About 5 years back, master baker Wu Pao Chun made waves, no, tsumanis with this exact bread. People including ourselves would drive intercity, line up for hours outside his ‘Pasadena’ bakery just for half a loaf (the cost being triple~quadruple of more common European style bread, most couldn’t afford the whole deal). You may ask if it truly lives up to the hype, in my 19 years’ experience of bread fetishising, I’ve never tasted anything so sophisticated, layered, and dare I say, sexy. Although it is definitely more adult, the sweetness coming from the wine and dried longan meat, with the addition of slightly bitter walnuts providing crunch. Ever since we last bought the bread on one of our trips to Kaohsiung, I’ve been craving it again. So I had to find a solution that isn’t driving all the way to a different city every time the craving resurfaces.
Almost impossibly, THE recipe has been publicised, and not locked up in an underground safe somewhere. Shame on you, Mr Krabs. As expected, it includes names of ingredients I’ve never heard of; but after a little research I modified it to be more home baker-friendly. And honestly, if quality ingredients are used, particularly the wine and longan, the results come pretty darn close to the real thing. I baked these at 10pm and was still smelling the smoky sweet fragrance of the dried longan hours later.
Wine soaked longan boule (makes one pretty ginormous bread)
(adapted from Wu Pao Chun)
For the biga:
175g bread flour
38g sourdough starter (I made mine using raisins)
50g red wine
55g lukewarm water
4g instant dried yeast
For the main dough:
all of the biga
200g bread flour
5g wheat germ (can get away without it)
2g instant dried yeast
134g lukewarm water
44g walnuts, roasted and roughly chopped
87g dried longan
19g red wine
To prepare the biga, first dissolve the yeast in lukewarm water and leave for a few minutes to foam up. Then add in the rest of the ingredients and mix on low speed for 4 minutes so it comes together into a smooth ball. Cover and proof at room temperature of about 20°C for 12~20hrs until the interior full of air holes and tripled in size (if the weather’s warm, you can consider leaving it at room temp. for a few hours then transferring to the fridge for 24hrs).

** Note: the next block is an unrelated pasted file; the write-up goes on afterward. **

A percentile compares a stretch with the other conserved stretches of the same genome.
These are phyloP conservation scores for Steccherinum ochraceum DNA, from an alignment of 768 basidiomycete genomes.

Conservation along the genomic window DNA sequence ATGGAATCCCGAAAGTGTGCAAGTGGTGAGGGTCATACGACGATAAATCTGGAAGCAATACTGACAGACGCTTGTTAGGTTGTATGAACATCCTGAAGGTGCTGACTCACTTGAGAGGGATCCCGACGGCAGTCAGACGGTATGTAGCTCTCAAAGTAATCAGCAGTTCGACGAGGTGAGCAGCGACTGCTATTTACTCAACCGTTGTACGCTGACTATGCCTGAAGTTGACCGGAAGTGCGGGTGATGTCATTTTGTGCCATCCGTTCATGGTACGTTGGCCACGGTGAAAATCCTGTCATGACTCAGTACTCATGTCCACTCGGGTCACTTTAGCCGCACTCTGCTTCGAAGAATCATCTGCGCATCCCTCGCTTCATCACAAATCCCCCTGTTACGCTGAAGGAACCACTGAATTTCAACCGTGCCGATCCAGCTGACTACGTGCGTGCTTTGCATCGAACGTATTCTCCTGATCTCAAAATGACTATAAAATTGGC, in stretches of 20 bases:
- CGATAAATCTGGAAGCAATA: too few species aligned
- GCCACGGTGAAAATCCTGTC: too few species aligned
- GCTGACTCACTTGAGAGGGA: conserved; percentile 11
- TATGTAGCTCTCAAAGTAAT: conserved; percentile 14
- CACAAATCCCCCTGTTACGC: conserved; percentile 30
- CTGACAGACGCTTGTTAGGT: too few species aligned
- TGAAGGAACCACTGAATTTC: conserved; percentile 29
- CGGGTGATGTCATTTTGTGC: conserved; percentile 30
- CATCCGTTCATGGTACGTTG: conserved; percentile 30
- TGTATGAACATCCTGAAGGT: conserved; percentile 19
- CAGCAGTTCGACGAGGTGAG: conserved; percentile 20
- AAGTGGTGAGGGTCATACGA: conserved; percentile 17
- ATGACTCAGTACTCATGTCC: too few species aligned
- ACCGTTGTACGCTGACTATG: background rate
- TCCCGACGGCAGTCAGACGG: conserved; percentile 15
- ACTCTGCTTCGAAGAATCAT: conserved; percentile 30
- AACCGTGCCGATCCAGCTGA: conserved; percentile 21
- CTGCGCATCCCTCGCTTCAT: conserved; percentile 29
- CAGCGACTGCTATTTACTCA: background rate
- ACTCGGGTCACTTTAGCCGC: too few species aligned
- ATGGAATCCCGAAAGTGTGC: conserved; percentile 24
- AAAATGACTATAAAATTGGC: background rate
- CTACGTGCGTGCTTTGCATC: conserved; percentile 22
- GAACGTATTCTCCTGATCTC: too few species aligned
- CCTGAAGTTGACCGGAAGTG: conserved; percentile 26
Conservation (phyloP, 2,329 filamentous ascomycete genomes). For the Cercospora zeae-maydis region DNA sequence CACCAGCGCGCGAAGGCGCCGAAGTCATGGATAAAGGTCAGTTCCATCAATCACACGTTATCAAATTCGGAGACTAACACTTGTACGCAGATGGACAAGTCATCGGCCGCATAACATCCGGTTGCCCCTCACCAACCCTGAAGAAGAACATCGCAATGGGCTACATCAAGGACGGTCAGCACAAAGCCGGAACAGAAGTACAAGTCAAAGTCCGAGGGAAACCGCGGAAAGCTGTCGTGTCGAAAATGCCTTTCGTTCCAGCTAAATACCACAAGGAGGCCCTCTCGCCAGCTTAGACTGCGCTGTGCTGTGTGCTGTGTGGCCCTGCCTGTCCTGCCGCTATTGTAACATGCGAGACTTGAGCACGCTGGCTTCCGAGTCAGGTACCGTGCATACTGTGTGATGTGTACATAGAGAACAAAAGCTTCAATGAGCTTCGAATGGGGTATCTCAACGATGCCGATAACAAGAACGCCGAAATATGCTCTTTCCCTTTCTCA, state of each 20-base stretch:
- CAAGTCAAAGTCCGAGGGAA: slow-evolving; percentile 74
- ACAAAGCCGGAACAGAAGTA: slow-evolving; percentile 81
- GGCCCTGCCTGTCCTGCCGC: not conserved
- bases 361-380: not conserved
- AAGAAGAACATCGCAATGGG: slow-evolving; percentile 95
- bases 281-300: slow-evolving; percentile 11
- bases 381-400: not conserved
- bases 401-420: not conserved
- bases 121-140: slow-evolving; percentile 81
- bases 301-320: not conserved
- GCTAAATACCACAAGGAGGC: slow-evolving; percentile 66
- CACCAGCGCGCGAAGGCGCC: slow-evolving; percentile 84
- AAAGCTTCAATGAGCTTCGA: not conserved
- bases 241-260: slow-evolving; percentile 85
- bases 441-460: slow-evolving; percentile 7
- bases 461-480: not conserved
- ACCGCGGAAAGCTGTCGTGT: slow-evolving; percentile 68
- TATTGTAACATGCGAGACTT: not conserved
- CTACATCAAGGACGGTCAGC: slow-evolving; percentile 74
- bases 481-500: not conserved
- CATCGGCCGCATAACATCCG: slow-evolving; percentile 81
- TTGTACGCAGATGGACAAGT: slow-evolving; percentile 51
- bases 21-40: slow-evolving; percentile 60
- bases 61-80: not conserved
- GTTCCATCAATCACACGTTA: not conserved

Meanwhile soak the dried longan in the 19g of red wine. By the time the starter dough has done proofing there shouldn’t be any liquid left.
Once the biga’s ready, dissolve both the yeast and molasses in the lukewarm water and wait for it to activate. Then, add all the ingredients for the main dough except the nuts and longan. Mix on low speed for about 5~6 minutes until dough can be stretched thin enough to be translucent. Add walnuts and soaked longan, mix on low for a minute. Cover and proof for an hour upwards till doubled in size.
Form the dough into one smooth ball, trying to bury any exposed longan as it’ll dry out and become bitter if not covered by dough. Cover and proof again for 60 minutes or longer until twice the size. If you’d like, sprinkle the top with a thin layer of flour and score as desired.
10 minutes before the dough is done proofing, preheat the oven to 220°C fan forced. Prepare a tray with some small rocks and half fill it with boiling water to create steam. This helps form a crusty exterior on the bread, but you could just spray the oven a few times with water after you put the dough in. Once the dough is in, lower the temperature to 200°C and bake for 35~40 minutes until golden brown on top. Cool on wire rack for 30 minutes before slicing.